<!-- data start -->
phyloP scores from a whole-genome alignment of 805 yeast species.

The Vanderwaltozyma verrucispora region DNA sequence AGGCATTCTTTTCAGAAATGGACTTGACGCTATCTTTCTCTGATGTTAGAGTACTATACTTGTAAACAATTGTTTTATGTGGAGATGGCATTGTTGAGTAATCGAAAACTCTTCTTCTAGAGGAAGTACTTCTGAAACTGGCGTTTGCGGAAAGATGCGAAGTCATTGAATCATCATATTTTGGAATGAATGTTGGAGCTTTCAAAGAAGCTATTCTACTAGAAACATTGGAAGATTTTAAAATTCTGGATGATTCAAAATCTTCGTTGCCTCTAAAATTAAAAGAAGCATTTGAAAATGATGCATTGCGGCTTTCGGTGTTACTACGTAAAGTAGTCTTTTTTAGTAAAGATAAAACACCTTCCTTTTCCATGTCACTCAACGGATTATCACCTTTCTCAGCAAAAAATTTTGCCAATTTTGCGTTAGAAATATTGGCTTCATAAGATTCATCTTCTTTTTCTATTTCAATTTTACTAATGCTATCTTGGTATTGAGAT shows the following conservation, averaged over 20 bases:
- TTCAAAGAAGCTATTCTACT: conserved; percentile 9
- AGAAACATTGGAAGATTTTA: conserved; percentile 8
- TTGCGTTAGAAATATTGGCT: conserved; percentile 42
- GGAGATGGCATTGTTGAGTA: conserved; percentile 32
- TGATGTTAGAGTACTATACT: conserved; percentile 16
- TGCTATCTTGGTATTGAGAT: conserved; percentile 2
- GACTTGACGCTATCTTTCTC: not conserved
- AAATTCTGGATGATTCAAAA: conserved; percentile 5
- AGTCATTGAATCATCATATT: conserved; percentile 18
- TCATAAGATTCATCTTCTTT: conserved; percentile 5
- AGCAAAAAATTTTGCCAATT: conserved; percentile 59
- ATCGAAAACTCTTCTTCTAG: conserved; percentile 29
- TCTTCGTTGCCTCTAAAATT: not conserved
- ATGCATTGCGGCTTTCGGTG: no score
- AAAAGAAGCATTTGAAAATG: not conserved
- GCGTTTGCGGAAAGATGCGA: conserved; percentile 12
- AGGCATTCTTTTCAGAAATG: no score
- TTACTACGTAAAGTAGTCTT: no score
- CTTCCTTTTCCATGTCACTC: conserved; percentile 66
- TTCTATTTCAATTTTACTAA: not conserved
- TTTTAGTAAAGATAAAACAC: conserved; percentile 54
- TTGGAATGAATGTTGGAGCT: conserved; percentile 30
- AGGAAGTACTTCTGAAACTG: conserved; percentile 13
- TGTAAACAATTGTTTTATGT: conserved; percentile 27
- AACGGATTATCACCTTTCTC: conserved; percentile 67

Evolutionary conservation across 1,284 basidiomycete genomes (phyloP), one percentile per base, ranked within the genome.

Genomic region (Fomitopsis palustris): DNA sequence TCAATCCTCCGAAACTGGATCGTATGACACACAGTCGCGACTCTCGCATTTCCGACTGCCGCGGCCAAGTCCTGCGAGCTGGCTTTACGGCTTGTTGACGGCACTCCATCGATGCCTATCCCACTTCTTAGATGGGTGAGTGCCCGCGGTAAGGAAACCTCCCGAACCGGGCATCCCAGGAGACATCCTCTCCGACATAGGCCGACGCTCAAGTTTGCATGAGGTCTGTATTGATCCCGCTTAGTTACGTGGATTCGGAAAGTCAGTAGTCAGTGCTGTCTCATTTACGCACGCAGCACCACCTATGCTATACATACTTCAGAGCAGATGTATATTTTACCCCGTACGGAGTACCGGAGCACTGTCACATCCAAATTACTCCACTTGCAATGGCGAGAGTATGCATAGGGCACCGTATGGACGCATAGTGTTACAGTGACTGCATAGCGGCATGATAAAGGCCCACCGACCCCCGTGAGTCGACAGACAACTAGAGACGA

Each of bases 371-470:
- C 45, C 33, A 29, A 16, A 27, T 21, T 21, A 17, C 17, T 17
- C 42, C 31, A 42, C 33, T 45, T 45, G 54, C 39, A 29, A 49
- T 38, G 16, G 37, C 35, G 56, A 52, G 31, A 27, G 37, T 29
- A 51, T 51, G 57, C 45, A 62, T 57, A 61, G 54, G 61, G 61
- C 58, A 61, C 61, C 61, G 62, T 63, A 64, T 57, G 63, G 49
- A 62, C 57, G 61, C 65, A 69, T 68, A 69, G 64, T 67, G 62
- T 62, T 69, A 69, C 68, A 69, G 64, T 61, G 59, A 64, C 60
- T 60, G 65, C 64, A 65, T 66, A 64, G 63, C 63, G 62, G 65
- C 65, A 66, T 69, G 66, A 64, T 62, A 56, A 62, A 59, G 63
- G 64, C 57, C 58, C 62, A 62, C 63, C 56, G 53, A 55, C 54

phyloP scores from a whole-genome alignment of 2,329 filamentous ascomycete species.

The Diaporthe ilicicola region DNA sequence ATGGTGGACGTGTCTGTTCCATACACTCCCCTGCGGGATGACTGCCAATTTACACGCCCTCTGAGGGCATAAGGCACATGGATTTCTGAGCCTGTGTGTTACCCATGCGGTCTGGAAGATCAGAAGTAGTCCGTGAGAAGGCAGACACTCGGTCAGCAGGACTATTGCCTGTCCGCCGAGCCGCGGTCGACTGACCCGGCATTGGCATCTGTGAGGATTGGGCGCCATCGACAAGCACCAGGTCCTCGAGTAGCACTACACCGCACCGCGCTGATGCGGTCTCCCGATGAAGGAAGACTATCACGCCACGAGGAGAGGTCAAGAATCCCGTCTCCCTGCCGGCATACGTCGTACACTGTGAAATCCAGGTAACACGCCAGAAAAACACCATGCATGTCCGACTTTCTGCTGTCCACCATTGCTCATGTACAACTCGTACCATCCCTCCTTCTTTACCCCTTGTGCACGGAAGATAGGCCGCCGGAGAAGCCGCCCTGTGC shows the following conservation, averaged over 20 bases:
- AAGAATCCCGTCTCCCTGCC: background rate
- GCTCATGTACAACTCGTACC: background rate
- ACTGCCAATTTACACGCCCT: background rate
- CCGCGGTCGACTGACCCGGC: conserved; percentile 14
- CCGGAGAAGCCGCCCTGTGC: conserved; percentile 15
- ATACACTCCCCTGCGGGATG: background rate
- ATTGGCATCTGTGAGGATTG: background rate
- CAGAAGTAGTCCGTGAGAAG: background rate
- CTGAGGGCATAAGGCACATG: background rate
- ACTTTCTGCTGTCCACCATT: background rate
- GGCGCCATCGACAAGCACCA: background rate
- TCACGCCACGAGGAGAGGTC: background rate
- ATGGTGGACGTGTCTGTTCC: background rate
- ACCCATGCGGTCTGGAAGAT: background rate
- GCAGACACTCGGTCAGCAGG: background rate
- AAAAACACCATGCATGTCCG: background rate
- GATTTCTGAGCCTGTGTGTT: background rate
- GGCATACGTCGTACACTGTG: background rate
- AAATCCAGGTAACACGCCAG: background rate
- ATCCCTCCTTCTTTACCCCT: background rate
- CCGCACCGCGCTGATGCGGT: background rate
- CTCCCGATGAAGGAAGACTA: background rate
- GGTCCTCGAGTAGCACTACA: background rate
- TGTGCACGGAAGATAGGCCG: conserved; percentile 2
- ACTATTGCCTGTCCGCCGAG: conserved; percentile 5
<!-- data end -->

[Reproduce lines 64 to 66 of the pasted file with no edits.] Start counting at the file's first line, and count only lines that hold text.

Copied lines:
- CTCCCGATGAAGGAAGACTA: background rate
- GGTCCTCGAGTAGCACTACA: background rate
- TGTGCACGGAAGATAGGCCG: conserved; percentile 2